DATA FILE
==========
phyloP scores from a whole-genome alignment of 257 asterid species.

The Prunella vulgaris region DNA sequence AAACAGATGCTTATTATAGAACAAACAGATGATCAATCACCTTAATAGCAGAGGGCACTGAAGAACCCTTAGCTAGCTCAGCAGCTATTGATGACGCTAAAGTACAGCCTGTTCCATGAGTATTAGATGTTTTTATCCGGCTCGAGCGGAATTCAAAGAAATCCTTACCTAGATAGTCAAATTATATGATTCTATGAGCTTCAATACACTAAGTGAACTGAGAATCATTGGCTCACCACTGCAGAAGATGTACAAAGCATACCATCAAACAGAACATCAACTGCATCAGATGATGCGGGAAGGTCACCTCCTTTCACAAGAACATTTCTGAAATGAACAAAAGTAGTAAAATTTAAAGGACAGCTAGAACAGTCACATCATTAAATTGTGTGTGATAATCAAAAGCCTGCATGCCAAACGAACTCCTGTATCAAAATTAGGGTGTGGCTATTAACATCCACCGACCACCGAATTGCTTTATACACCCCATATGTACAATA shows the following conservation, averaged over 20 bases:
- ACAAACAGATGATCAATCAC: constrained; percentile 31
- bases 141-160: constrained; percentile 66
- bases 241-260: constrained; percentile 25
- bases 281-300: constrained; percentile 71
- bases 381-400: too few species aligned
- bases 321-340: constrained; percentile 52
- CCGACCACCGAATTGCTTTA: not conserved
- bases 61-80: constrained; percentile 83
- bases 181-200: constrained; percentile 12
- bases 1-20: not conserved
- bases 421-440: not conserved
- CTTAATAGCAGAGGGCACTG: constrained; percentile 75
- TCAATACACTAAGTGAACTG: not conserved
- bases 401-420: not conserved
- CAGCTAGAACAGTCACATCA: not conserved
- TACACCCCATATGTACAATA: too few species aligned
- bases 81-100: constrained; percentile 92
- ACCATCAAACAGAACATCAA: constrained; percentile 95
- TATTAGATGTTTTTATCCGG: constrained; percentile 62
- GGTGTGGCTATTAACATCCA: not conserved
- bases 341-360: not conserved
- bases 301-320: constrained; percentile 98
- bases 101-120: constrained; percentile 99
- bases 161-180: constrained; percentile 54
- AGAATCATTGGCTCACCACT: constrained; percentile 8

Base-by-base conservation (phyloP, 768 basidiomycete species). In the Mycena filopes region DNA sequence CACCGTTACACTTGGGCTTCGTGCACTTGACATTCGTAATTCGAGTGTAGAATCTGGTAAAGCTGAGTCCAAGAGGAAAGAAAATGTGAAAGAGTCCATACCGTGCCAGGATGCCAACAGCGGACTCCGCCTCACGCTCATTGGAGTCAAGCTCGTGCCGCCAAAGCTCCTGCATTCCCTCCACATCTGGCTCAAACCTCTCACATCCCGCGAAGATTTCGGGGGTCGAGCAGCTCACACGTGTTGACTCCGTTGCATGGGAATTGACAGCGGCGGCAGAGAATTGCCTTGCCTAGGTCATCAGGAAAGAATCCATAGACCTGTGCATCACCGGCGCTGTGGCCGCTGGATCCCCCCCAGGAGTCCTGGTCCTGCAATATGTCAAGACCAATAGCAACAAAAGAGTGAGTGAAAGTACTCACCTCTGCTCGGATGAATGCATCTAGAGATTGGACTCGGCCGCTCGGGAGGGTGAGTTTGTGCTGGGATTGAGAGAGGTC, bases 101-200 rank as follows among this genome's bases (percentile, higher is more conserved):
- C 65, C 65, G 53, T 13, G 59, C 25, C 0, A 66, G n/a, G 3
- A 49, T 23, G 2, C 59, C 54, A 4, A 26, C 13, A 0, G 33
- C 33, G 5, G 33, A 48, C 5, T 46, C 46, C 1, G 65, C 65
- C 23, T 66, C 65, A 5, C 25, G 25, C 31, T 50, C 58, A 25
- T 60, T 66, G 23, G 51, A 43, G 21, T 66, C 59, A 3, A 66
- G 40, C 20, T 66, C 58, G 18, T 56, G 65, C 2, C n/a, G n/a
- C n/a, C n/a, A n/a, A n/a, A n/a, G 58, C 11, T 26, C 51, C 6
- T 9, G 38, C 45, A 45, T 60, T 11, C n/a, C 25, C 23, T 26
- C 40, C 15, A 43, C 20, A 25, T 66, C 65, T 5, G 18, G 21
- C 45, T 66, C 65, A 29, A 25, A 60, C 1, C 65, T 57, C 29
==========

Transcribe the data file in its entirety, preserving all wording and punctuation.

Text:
phyloP scores from a whole-genome alignment of 257 asterid species.

The Prunella vulgaris region DNA sequence AAACAGATGCTTATTATAGAACAAACAGATGATCAATCACCTTAATAGCAGAGGGCACTGAAGAACCCTTAGCTAGCTCAGCAGCTATTGATGACGCTAAAGTACAGCCTGTTCCATGAGTATTAGATGTTTTTATCCGGCTCGAGCGGAATTCAAAGAAATCCTTACCTAGATAGTCAAATTATATGATTCTATGAGCTTCAATACACTAAGTGAACTGAGAATCATTGGCTCACCACTGCAGAAGATGTACAAAGCATACCATCAAACAGAACATCAACTGCATCAGATGATGCGGGAAGGTCACCTCCTTTCACAAGAACATTTCTGAAATGAACAAAAGTAGTAAAATTTAAAGGACAGCTAGAACAGTCACATCATTAAATTGTGTGTGATAATCAAAAGCCTGCATGCCAAACGAACTCCTGTATCAAAATTAGGGTGTGGCTATTAACATCCACCGACCACCGAATTGCTTTATACACCCCATATGTACAATA shows the following conservation, averaged over 20 bases:
- ACAAACAGATGATCAATCAC: constrained; percentile 31
- bases 141-160: constrained; percentile 66
- bases 241-260: constrained; percentile 25
- bases 281-300: constrained; percentile 71
- bases 381-400: too few species aligned
- bases 321-340: constrained; percentile 52
- CCGACCACCGAATTGCTTTA: not conserved
- bases 61-80: constrained; percentile 83
- bases 181-200: constrained; percentile 12
- bases 1-20: not conserved
- bases 421-440: not conserved
- CTTAATAGCAGAGGGCACTG: constrained; percentile 75
- TCAATACACTAAGTGAACTG: not conserved
- bases 401-420: not conserved
- CAGCTAGAACAGTCACATCA: not conserved
- TACACCCCATATGTACAATA: too few species aligned
- bases 81-100: constrained; percentile 92
- ACCATCAAACAGAACATCAA: constrained; percentile 95
- TATTAGATGTTTTTATCCGG: constrained; percentile 62
- GGTGTGGCTATTAACATCCA: not conserved
- bases 341-360: not conserved
- bases 301-320: constrained; percentile 98
- bases 101-120: constrained; percentile 99
- bases 161-180: constrained; percentile 54
- AGAATCATTGGCTCACCACT: constrained; percentile 8

Base-by-base conservation (phyloP, 768 basidiomycete species). In the Mycena filopes region DNA sequence CACCGTTACACTTGGGCTTCGTGCACTTGACATTCGTAATTCGAGTGTAGAATCTGGTAAAGCTGAGTCCAAGAGGAAAGAAAATGTGAAAGAGTCCATACCGTGCCAGGATGCCAACAGCGGACTCCGCCTCACGCTCATTGGAGTCAAGCTCGTGCCGCCAAAGCTCCTGCATTCCCTCCACATCTGGCTCAAACCTCTCACATCCCGCGAAGATTTCGGGGGTCGAGCAGCTCACACGTGTTGACTCCGTTGCATGGGAATTGACAGCGGCGGCAGAGAATTGCCTTGCCTAGGTCATCAGGAAAGAATCCATAGACCTGTGCATCACCGGCGCTGTGGCCGCTGGATCCCCCCCAGGAGTCCTGGTCCTGCAATATGTCAAGACCAATAGCAACAAAAGAGTGAGTGAAAGTACTCACCTCTGCTCGGATGAATGCATCTAGAGATTGGACTCGGCCGCTCGGGAGGGTGAGTTTGTGCTGGGATTGAGAGAGGTC, bases 101-200 rank as follows among this genome's bases (percentile, higher is more conserved):
- C 65, C 65, G 53, T 13, G 59, C 25, C 0, A 66, G n/a, G 3
- A 49, T 23, G 2, C 59, C 54, A 4, A 26, C 13, A 0, G 33
- C 33, G 5, G 33, A 48, C 5, T 46, C 46, C 1, G 65, C 65
- C 23, T 66, C 65, A 5, C 25, G 25, C 31, T 50, C 58, A 25
- T 60, T 66, G 23, G 51, A 43, G 21, T 66, C 59, A 3, A 66
- G 40, C 20, T 66, C 58, G 18, T 56, G 65, C 2, C n/a, G n/a
- C n/a, C n/a, A n/a, A n/a, A n/a, G 58, C 11, T 26, C 51, C 6
- T 9, G 38, C 45, A 45, T 60, T 11, C n/a, C 25, C 23, T 26
- C 40, C 15, A 43, C 20, A 25, T 66, C 65, T 5, G 18, G 21
- C 45, T 66, C 65, A 29, A 25, A 60, C 1, C 65, T 57, C 29